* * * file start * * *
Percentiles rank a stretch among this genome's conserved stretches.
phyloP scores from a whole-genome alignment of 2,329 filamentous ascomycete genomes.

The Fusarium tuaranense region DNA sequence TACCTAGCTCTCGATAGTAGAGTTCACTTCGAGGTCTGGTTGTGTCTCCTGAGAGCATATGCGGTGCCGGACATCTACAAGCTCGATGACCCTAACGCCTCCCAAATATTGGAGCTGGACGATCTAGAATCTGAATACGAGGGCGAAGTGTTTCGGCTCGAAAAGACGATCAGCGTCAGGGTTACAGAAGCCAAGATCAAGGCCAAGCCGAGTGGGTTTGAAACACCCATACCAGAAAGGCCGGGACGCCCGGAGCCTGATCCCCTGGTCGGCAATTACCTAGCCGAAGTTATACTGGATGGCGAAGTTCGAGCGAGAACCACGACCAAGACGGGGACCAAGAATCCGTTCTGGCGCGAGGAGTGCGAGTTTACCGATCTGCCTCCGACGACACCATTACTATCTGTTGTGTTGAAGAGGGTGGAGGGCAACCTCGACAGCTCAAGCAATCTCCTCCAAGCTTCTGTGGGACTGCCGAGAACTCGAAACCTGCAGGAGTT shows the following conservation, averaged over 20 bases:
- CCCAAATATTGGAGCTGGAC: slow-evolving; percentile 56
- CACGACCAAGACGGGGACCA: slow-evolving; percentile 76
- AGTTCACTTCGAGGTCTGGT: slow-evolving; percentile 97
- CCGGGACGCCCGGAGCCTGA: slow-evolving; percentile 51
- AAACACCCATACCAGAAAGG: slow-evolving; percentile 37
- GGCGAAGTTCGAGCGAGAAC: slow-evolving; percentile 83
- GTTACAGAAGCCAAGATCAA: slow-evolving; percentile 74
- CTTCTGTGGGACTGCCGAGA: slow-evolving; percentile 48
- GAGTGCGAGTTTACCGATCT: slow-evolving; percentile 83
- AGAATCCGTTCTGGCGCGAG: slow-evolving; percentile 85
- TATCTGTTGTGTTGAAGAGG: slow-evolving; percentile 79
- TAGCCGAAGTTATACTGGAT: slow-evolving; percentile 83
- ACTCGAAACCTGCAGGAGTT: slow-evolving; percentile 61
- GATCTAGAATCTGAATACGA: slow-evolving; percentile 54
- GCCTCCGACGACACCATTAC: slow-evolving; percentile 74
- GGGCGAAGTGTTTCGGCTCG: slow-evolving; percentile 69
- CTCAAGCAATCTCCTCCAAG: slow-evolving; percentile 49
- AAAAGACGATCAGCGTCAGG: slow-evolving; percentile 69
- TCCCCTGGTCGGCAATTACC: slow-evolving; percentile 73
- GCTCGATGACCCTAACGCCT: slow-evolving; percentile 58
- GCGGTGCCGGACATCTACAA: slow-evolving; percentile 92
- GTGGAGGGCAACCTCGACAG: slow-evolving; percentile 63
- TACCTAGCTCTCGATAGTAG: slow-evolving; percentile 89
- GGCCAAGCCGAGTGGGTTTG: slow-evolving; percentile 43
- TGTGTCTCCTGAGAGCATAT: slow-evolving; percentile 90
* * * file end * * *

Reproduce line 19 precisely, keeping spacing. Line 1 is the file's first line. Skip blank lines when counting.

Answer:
- GGGCGAAGTGTTTCGGCTCG: slow-evolving; percentile 69